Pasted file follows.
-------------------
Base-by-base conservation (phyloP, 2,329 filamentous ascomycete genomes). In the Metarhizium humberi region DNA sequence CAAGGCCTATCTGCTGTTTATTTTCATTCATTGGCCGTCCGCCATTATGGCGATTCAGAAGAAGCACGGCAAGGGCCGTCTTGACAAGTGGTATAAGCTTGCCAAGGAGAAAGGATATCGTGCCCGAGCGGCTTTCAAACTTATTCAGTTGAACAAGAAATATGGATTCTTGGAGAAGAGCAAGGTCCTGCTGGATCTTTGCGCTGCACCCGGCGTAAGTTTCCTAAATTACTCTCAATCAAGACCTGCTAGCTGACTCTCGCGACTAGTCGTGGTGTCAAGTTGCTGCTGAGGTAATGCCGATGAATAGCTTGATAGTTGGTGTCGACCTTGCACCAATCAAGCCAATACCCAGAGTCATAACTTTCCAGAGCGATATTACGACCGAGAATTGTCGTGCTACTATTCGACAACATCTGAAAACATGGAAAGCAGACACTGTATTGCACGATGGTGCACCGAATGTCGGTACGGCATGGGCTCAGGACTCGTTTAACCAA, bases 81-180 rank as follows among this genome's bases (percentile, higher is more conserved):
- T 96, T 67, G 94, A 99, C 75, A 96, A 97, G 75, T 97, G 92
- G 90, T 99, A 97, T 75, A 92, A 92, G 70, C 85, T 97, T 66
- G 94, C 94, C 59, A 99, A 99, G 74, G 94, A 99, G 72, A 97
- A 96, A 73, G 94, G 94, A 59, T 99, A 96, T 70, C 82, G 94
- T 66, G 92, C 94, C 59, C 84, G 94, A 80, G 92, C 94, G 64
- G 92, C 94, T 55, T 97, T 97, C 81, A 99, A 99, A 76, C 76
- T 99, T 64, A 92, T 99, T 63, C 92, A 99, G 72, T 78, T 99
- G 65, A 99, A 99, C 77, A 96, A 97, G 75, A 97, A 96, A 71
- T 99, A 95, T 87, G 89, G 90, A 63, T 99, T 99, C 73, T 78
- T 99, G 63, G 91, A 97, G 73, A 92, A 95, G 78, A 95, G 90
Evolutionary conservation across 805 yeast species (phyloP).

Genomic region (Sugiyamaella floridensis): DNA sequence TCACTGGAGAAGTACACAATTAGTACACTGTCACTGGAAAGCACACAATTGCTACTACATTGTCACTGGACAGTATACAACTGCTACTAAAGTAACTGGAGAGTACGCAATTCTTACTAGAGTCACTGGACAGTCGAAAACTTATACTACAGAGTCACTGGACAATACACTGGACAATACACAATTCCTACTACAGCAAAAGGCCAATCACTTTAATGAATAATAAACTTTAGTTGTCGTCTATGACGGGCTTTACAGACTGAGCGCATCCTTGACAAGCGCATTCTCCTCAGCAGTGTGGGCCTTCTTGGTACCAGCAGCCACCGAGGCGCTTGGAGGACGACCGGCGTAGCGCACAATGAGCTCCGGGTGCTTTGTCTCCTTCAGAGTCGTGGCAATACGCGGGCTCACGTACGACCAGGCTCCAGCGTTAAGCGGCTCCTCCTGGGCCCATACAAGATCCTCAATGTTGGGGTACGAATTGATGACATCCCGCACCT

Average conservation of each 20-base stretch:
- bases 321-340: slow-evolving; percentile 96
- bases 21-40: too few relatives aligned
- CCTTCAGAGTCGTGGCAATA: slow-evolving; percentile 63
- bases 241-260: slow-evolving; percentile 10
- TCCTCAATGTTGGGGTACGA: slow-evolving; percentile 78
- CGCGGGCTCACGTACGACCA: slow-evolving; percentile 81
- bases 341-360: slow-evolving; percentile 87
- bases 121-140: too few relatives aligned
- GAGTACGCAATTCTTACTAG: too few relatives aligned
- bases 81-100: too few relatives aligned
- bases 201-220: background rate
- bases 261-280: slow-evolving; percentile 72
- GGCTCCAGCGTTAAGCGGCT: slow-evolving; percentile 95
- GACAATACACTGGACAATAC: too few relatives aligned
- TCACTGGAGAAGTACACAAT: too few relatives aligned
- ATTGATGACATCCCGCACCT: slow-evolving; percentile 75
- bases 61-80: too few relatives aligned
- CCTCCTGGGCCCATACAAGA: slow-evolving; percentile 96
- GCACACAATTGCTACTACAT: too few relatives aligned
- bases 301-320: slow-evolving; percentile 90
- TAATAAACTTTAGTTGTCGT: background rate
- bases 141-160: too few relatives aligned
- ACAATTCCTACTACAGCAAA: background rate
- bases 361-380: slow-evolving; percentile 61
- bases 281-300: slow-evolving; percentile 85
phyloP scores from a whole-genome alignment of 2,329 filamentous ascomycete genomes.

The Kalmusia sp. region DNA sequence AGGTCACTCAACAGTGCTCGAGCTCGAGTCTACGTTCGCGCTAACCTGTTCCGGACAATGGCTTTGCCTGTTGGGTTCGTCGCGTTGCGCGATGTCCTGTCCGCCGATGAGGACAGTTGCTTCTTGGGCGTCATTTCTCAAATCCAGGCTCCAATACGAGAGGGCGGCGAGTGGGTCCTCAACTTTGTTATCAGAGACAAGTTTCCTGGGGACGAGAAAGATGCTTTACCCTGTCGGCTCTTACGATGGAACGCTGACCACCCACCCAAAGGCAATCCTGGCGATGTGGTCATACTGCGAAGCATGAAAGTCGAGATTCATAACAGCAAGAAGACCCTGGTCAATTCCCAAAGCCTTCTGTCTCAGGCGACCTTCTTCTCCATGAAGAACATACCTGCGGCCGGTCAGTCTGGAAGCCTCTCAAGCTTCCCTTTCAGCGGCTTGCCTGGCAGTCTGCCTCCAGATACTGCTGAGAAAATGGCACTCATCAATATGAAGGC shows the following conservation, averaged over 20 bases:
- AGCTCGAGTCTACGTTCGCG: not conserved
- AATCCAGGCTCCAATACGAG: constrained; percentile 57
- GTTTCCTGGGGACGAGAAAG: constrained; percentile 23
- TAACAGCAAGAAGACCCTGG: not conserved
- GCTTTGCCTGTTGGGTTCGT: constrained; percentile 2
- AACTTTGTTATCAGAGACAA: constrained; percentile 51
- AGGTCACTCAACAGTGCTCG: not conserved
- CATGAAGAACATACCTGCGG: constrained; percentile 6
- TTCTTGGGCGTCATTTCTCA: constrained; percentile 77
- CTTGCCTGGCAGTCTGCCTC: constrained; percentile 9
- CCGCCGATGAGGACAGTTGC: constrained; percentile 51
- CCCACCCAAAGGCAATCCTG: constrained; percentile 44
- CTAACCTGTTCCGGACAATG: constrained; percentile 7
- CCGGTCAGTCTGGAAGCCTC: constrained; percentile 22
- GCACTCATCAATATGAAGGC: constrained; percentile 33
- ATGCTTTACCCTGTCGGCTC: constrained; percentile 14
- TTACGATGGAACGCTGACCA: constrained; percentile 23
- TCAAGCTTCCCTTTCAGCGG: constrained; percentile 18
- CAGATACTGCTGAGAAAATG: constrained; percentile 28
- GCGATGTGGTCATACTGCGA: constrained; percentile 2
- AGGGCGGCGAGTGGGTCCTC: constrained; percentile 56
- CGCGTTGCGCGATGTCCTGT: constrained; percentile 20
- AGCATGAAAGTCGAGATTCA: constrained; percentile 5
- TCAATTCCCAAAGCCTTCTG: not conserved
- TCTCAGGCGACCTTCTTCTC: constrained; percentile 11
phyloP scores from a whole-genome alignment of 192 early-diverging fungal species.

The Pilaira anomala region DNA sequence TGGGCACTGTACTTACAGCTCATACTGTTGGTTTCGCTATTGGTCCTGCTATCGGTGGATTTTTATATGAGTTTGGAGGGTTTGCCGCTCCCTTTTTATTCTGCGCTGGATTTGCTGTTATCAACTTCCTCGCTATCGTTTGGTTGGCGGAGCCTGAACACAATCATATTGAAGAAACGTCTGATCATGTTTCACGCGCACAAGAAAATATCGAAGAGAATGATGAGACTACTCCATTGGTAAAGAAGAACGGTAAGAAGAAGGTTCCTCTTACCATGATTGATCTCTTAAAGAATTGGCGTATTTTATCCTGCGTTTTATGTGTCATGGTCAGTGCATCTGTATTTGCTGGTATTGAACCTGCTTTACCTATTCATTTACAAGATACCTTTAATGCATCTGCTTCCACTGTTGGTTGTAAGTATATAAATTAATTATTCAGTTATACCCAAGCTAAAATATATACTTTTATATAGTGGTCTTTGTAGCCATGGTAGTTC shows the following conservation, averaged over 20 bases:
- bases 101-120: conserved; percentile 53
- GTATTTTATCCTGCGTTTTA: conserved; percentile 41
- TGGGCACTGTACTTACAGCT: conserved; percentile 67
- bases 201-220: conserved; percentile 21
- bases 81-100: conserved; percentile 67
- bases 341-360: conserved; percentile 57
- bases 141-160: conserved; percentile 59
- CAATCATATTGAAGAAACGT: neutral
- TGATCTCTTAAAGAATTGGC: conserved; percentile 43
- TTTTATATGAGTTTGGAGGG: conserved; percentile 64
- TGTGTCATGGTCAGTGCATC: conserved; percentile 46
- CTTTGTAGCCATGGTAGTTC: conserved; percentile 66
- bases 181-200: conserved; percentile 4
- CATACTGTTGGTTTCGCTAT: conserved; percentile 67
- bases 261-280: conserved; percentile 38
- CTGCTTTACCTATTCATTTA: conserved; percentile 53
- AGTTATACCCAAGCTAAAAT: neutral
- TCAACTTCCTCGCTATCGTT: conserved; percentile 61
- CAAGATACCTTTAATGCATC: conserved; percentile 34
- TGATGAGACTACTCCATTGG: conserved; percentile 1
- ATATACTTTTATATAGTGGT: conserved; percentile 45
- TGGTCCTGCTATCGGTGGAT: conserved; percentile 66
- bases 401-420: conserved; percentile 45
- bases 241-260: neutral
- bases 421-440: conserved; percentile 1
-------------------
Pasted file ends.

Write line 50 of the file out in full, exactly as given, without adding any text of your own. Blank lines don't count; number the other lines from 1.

- TTCTTGGGCGTCATTTCTCA: constrained; percentile 77